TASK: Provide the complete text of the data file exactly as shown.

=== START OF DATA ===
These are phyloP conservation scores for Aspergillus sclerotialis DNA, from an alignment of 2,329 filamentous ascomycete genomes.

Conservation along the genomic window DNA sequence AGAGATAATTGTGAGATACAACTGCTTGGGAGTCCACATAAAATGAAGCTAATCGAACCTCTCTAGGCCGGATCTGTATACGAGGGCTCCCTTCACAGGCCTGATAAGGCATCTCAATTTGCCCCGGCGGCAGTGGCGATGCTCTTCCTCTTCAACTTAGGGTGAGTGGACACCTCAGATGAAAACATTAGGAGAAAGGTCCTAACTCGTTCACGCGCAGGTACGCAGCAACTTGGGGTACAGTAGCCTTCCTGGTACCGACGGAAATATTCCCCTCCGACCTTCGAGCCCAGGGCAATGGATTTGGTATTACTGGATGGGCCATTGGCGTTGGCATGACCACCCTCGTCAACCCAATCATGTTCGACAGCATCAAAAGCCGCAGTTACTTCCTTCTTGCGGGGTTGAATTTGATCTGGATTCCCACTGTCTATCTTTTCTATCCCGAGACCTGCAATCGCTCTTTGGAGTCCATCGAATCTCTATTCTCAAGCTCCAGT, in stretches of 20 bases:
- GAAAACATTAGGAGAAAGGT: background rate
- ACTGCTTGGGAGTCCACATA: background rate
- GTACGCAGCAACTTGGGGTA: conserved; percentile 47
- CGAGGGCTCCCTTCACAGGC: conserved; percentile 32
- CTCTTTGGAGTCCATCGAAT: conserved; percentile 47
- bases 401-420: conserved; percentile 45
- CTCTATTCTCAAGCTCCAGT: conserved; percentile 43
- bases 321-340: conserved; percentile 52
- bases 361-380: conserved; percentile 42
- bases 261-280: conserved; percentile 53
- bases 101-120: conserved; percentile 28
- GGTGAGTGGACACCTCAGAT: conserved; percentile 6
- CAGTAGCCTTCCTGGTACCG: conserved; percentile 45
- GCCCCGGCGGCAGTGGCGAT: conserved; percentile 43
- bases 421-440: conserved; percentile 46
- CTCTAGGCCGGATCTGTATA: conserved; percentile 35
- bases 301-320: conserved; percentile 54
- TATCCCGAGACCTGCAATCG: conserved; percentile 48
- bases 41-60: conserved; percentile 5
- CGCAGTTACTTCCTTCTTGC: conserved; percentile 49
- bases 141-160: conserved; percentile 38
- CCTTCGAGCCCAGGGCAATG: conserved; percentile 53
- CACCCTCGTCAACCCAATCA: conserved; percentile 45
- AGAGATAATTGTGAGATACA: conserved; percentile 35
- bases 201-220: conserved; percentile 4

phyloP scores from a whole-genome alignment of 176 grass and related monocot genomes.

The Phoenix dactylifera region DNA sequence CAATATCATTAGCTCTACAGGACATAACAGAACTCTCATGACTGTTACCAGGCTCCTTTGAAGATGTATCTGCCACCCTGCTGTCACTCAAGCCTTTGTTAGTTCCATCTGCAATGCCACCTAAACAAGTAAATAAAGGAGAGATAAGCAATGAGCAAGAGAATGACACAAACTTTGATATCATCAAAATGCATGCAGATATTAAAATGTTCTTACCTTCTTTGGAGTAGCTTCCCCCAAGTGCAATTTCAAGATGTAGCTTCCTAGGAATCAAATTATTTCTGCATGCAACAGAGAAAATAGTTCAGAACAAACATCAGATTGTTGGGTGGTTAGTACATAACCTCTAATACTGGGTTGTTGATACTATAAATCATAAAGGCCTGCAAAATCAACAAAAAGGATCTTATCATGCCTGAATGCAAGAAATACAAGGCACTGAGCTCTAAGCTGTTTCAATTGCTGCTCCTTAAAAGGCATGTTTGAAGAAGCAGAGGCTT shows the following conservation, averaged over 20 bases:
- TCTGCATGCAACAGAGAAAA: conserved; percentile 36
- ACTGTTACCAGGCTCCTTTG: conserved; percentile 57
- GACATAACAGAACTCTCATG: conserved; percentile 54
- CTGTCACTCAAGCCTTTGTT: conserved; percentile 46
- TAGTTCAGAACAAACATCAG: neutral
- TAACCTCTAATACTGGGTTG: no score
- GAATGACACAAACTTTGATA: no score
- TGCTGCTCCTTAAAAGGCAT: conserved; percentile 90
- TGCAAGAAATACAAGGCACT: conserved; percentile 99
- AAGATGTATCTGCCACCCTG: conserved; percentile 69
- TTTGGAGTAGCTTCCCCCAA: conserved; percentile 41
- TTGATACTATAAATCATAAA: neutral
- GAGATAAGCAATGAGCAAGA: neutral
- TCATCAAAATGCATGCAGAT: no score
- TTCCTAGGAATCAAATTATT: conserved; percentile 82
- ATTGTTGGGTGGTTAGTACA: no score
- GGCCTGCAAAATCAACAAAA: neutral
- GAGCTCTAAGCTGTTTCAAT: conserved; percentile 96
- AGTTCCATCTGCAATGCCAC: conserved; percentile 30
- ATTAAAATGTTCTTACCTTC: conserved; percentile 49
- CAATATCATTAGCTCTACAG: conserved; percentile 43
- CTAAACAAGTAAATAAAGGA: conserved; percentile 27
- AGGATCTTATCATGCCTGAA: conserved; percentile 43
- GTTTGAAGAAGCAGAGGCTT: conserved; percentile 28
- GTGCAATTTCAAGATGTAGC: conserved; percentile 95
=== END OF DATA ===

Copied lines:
These are phyloP conservation scores for Aspergillus sclerotialis DNA, from an alignment of 2,329 filamentous ascomycete genomes.

Conservation along the genomic window DNA sequence AGAGATAATTGTGAGATACAACTGCTTGGGAGTCCACATAAAATGAAGCTAATCGAACCTCTCTAGGCCGGATCTGTATACGAGGGCTCCCTTCACAGGCCTGATAAGGCATCTCAATTTGCCCCGGCGGCAGTGGCGATGCTCTTCCTCTTCAACTTAGGGTGAGTGGACACCTCAGATGAAAACATTAGGAGAAAGGTCCTAACTCGTTCACGCGCAGGTACGCAGCAACTTGGGGTACAGTAGCCTTCCTGGTACCGACGGAAATATTCCCCTCCGACCTTCGAGCCCAGGGCAATGGATTTGGTATTACTGGATGGGCCATTGGCGTTGGCATGACCACCCTCGTCAACCCAATCATGTTCGACAGCATCAAAAGCCGCAGTTACTTCCTTCTTGCGGGGTTGAATTTGATCTGGATTCCCACTGTCTATCTTTTCTATCCCGAGACCTGCAATCGCTCTTTGGAGTCCATCGAATCTCTATTCTCAAGCTCCAGT, in stretches of 20 bases:
- GAAAACATTAGGAGAAAGGT: background rate
- ACTGCTTGGGAGTCCACATA: background rate
- GTACGCAGCAACTTGGGGTA: conserved; percentile 47
- CGAGGGCTCCCTTCACAGGC: conserved; percentile 32
- CTCTTTGGAGTCCATCGAAT: conserved; percentile 47
- bases 401-420: conserved; percentile 45
- CTCTATTCTCAAGCTCCAGT: conserved; percentile 43
- bases 321-340: conserved; percentile 52
- bases 361-380: conserved; percentile 42
- bases 261-280: conserved; percentile 53
- bases 101-120: conserved; percentile 28
- GGTGAGTGGACACCTCAGAT: conserved; percentile 6
- CAGTAGCCTTCCTGGTACCG: conserved; percentile 45
- GCCCCGGCGGCAGTGGCGAT: conserved; percentile 43
- bases 421-440: conserved; percentile 46
- CTCTAGGCCGGATCTGTATA: conserved; percentile 35
- bases 301-320: conserved; percentile 54
- TATCCCGAGACCTGCAATCG: conserved; percentile 48
- bases 41-60: conserved; percentile 5
- CGCAGTTACTTCCTTCTTGC: conserved; percentile 49
- bases 141-160: conserved; percentile 38
- CCTTCGAGCCCAGGGCAATG: conserved; percentile 53
- CACCCTCGTCAACCCAATCA: conserved; percentile 45
- AGAGATAATTGTGAGATACA: conserved; percentile 35
- bases 201-220: conserved; percentile 4

phyloP scores from a whole-genome alignment of 176 grass and related monocot genomes.

The Phoenix dactylifera region DNA sequence CAATATCATTAGCTCTACAGGACATAACAGAACTCTCATGACTGTTACCAGGCTCCTTTGAAGATGTATCTGCCACCCTGCTGTCACTCAAGCCTTTGTTAGTTCCATCTGCAATGCCACCTAAACAAGTAAATAAAGGAGAGATAAGCAATGAGCAAGAGAATGACACAAACTTTGATATCATCAAAATGCATGCAGATATTAAAATGTTCTTACCTTCTTTGGAGTAGCTTCCCCCAAGTGCAATTTCAAGATGTAGCTTCCTAGGAATCAAATTATTTCTGCATGCAACAGAGAAAATAGTTCAGAACAAACATCAGATTGTTGGGTGGTTAGTACATAACCTCTAATACTGGGTTGTTGATACTATAAATCATAAAGGCCTGCAAAATCAACAAAAAGGATCTTATCATGCCTGAATGCAAGAAATACAAGGCACTGAGCTCTAAGCTGTTTCAATTGCTGCTCCTTAAAAGGCATGTTTGAAGAAGCAGAGGCTT shows the following conservation, averaged over 20 bases:
- TCTGCATGCAACAGAGAAAA: conserved; percentile 36
- ACTGTTACCAGGCTCCTTTG: conserved; percentile 57
- GACATAACAGAACTCTCATG: conserved; percentile 54
- CTGTCACTCAAGCCTTTGTT: conserved; percentile 46
- TAGTTCAGAACAAACATCAG: neutral
- TAACCTCTAATACTGGGTTG: no score
- GAATGACACAAACTTTGATA: no score
- TGCTGCTCCTTAAAAGGCAT: conserved; percentile 90
- TGCAAGAAATACAAGGCACT: conserved; percentile 99
- AAGATGTATCTGCCACCCTG: conserved; percentile 69
- TTTGGAGTAGCTTCCCCCAA: conserved; percentile 41
- TTGATACTATAAATCATAAA: neutral
- GAGATAAGCAATGAGCAAGA: neutral
- TCATCAAAATGCATGCAGAT: no score
- TTCCTAGGAATCAAATTATT: conserved; percentile 82
- ATTGTTGGGTGGTTAGTACA: no score
- GGCCTGCAAAATCAACAAAA: neutral
- GAGCTCTAAGCTGTTTCAAT: conserved; percentile 96
- AGTTCCATCTGCAATGCCAC: conserved; percentile 30
- ATTAAAATGTTCTTACCTTC: conserved; percentile 49
- CAATATCATTAGCTCTACAG: conserved; percentile 43
- CTAAACAAGTAAATAAAGGA: conserved; percentile 27
- AGGATCTTATCATGCCTGAA: conserved; percentile 43
- GTTTGAAGAAGCAGAGGCTT: conserved; percentile 28
- GTGCAATTTCAAGATGTAGC: conserved; percentile 95